Devastating floods killed 306 in and around the South African city of Durban, a senior government official said Wednesday, after hillsides were washed away, homes collapsed, and more people were still feared missing.
The heaviest rains in 60 years pummelled Durban's municipality, known as eThekwini. According to an AFP tally, the storm is the deadliest on record in South Africa.
"By the evening of 13th of April, we have been informed that the death toll from the floods disaster in KZN (KwaZulu-Natal Province) has risen to 306 people" said Nonala Ndlovu, spokeswoman for the provincial disaster management department.
President Cyril Ramaphosa has described the floods as a "catastrophe" and a "calamity."
"Bridges have collapsed. Roads have collapsed. People have died," he said.
"This is a catastrophe of enormous proportions," he said, addressing a local community after inspecting the damage from the floods that have claimed 306 lives.
The search for missing persons is still going on, said Ramaphosa, promising to "spare nothing" in dealing with the disaster.
"This disaster is part of climate change. We no longer can postpone what we need to do... to deal with climate change.
"It is here, and our disaster management capability needs to be at a higher level," said the president.
The United Methodist Church in the township of Clermont was reduced to a pile of rubble. Four children from a local family died when a wall collapsed on them.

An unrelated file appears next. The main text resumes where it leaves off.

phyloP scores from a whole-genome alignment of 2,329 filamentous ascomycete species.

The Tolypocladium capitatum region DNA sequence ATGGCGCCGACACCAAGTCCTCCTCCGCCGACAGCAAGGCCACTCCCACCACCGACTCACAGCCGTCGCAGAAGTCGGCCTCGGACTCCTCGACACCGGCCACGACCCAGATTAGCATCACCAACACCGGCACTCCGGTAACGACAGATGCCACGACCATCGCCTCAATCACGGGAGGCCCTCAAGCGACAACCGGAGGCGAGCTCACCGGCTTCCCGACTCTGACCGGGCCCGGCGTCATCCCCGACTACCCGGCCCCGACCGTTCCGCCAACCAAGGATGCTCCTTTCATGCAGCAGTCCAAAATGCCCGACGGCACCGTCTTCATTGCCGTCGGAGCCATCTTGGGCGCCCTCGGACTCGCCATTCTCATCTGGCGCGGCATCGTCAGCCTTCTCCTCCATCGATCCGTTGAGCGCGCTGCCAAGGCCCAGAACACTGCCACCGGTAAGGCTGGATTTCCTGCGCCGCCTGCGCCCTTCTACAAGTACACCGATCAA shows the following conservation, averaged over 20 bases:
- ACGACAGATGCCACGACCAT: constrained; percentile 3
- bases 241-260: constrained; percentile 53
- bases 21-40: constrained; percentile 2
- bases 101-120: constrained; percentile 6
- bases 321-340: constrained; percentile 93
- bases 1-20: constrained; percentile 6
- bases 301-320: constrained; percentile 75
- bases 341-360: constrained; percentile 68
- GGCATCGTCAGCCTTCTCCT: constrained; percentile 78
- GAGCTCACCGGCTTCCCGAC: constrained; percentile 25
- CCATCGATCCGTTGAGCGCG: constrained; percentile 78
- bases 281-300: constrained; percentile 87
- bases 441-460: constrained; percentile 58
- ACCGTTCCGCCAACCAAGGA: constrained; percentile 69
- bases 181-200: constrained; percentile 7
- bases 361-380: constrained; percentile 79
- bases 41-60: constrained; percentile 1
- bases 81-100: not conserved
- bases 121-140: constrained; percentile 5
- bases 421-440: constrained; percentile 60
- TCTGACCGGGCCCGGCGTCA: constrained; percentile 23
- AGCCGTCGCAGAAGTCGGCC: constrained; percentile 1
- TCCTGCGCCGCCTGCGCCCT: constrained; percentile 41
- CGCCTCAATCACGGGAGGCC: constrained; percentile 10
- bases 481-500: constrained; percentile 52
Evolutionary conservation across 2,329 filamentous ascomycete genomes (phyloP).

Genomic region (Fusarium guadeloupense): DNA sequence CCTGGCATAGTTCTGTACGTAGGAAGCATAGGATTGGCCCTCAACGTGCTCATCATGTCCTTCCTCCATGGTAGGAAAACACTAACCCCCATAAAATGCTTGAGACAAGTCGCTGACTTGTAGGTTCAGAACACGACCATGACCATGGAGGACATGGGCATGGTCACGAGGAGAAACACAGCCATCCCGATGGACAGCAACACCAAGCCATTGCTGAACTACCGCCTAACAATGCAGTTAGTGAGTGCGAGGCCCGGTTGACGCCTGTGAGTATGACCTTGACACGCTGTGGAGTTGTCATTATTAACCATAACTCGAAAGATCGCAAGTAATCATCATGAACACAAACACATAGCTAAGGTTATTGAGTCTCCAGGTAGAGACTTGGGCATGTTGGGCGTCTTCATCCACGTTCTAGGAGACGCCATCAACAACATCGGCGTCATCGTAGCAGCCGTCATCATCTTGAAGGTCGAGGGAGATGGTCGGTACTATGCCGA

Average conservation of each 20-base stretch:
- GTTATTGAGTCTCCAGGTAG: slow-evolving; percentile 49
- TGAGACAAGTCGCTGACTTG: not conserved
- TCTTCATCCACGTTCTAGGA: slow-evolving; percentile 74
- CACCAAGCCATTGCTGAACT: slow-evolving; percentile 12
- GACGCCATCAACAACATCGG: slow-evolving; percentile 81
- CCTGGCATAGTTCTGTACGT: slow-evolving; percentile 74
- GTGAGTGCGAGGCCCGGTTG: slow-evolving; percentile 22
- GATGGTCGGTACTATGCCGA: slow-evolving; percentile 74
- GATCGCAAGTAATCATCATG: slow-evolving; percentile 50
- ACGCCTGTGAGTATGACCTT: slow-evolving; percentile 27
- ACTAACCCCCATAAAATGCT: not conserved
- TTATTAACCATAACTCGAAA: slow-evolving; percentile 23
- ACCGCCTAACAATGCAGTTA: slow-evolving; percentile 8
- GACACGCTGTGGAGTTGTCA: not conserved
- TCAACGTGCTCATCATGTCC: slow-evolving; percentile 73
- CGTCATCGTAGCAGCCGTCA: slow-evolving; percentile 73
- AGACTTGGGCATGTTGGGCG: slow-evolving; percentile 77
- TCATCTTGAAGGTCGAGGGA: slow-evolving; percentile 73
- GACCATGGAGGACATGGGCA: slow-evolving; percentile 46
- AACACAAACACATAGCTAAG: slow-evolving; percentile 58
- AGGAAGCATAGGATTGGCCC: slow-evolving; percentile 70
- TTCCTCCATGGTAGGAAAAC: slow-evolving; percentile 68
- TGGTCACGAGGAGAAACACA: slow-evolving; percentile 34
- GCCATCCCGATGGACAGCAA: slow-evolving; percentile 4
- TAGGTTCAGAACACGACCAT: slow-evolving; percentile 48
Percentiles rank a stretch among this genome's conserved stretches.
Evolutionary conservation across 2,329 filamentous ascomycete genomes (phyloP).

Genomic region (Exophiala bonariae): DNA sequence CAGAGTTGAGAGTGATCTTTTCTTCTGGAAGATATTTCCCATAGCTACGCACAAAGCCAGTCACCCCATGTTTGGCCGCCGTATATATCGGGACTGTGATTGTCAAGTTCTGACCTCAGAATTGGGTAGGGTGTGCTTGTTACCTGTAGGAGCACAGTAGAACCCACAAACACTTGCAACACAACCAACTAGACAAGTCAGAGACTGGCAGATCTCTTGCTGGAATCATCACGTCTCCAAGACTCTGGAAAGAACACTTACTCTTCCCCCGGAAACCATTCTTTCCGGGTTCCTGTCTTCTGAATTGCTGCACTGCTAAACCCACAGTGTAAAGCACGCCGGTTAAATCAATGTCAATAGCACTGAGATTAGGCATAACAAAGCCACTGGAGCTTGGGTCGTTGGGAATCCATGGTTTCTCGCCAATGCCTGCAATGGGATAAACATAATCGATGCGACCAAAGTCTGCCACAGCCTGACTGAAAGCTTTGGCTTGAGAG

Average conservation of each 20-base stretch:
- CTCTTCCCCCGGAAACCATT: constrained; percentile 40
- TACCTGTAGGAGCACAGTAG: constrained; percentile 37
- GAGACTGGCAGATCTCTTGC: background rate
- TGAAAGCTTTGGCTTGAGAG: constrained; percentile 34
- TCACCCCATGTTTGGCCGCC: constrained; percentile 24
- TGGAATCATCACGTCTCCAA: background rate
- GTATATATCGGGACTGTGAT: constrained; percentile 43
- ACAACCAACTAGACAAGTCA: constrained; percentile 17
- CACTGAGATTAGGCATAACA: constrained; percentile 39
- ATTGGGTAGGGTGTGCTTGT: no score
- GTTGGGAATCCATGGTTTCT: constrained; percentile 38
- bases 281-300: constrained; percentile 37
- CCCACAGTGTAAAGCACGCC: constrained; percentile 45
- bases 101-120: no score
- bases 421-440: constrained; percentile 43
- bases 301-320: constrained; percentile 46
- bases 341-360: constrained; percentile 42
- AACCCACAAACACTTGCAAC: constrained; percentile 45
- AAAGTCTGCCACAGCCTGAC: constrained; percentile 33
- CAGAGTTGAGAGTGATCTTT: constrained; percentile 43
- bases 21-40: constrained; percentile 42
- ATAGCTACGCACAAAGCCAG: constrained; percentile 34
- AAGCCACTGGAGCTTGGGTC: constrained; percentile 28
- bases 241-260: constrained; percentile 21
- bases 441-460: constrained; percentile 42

Other homes hung precariously to the hillside, miraculously still intact after much of the ground underneath them washed away in mudslides.
Nokuthula Ntantiso's house survived, but many others in her Umlazi township did not.
"It's scary, because even last night I didn't sleep... because I was wondering if even this [home] that I'm sleeping in can collapse at any time," the 31-year-old call centre operator said.
She tried to go to work Wednesday, but turned back at a collapsed bridge.
The storm forced sub-Saharan Africa's most important port to halt operations, as a main access road suffered heavy damage.
Shipping containers were tossed about, washed into mountains of metal that rose taller than the elevated highways. One container was wrapped around the beam of an on-ramp.
Sections of other roads were washed away, leaving behind gashes in the earth bigger than large trucks.
The main highways were littered with trees and mud so deep that bulldozers were called to help clear it.
Highway barriers lay twisted like pipe cleaners along the side of the roads.
"We see such tragedies hitting other countries like Mozambique, Zimbabwe, but now we are the affected ones," Ramaphosa said as he met with grieving families near the ruins of the church.
South Africa's neighbours suffer such natural disasters from tropical storms almost every year, but Africa's most industrialised country is largely shielded from the storms that form over the Indian Ocean.
These rains were not tropical, but rather caused by a weather system called a cut-off low that had brought rain and cold weather to much of the country.
When storms reached the warmer and more humid climate in Durban's KZN province, even more rain poured down.
450mm in 48 hours
"Some parts of KZN have received more than 450 millimetres (18 inches) in the last 48 hours," said Tawana Dipuo, a forecaster at the national weather service — nearly half of Durban's annual rainfall of 1,009 mm.
Rain continued in parts of the city on Wednesday afternoon, and a flood warning was issued for the neighbouring province of Eastern Cape.
The storm struck as Durban had barely recovered from deadly riots last July which claimed more than 350 lives, in South Africa's worst unrest since the end of apartheid.
The national police force deployed 300 extra officers to the region, as the air force sent planes to help with the rescue operations.
More than 6,000 homes were damaged.
by John Mkhize, Rajesh Jantilal & Phill Magakoe, AFP